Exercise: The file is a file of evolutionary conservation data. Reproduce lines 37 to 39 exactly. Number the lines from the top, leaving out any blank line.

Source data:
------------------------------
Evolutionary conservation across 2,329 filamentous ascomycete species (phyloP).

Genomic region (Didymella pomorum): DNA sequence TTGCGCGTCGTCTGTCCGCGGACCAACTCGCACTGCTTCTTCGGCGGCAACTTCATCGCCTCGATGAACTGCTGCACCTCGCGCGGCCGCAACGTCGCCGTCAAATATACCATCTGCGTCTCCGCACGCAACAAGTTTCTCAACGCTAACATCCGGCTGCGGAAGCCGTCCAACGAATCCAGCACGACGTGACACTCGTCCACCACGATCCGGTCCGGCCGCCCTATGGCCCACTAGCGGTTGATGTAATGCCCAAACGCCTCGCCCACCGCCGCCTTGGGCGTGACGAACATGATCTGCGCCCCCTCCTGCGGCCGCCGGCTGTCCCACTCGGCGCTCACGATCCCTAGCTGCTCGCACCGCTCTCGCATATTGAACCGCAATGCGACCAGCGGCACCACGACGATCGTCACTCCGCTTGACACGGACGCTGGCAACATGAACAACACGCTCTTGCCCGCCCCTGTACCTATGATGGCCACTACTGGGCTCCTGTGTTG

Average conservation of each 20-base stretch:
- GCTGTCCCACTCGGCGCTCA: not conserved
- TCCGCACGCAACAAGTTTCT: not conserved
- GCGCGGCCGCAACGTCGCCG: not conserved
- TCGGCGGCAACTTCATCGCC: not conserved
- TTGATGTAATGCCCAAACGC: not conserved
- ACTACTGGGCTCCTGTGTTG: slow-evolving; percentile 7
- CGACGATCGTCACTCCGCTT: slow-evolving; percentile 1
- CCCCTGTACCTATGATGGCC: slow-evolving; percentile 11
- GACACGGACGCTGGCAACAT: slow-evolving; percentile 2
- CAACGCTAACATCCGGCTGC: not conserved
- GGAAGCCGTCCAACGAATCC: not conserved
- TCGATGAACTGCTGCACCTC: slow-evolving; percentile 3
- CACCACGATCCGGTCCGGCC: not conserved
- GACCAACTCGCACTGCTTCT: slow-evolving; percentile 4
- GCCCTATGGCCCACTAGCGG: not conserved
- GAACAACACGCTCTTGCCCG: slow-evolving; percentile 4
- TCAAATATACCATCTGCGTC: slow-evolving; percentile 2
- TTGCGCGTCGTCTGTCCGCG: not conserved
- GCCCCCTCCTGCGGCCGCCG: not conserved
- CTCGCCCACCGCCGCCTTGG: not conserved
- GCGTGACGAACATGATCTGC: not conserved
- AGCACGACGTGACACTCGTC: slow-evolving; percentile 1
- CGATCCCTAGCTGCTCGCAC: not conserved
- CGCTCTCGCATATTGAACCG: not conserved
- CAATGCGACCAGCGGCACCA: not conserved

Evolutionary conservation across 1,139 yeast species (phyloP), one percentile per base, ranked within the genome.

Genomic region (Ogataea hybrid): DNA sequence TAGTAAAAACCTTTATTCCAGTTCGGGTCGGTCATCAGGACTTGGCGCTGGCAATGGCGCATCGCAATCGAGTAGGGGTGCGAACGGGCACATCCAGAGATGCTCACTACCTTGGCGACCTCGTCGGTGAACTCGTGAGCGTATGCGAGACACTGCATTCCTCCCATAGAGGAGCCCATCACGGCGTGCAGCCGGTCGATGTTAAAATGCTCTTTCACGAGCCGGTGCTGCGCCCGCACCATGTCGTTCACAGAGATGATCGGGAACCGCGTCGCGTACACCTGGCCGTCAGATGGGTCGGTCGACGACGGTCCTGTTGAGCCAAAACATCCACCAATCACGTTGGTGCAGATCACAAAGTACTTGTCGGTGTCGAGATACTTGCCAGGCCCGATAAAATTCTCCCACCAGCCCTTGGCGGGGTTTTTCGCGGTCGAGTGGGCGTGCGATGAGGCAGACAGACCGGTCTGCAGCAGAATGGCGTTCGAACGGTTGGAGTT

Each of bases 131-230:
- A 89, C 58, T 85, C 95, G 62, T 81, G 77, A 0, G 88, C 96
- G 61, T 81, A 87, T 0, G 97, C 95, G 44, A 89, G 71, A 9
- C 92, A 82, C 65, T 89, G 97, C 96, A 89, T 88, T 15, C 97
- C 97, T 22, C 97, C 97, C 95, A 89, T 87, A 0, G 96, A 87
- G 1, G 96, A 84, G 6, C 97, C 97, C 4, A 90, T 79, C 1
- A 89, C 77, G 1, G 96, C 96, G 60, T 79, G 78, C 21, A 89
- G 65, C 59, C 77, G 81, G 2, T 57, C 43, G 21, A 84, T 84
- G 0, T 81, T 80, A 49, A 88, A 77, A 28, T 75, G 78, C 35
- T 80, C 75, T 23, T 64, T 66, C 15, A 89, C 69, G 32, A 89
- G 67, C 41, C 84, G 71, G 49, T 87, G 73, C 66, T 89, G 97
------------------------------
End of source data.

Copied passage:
- A 89, C 77, G 1, G 96, C 96, G 60, T 79, G 78, C 21, A 89
- G 65, C 59, C 77, G 81, G 2, T 57, C 43, G 21, A 84, T 84
- G 0, T 81, T 80, A 49, A 88, A 77, A 28, T 75, G 78, C 35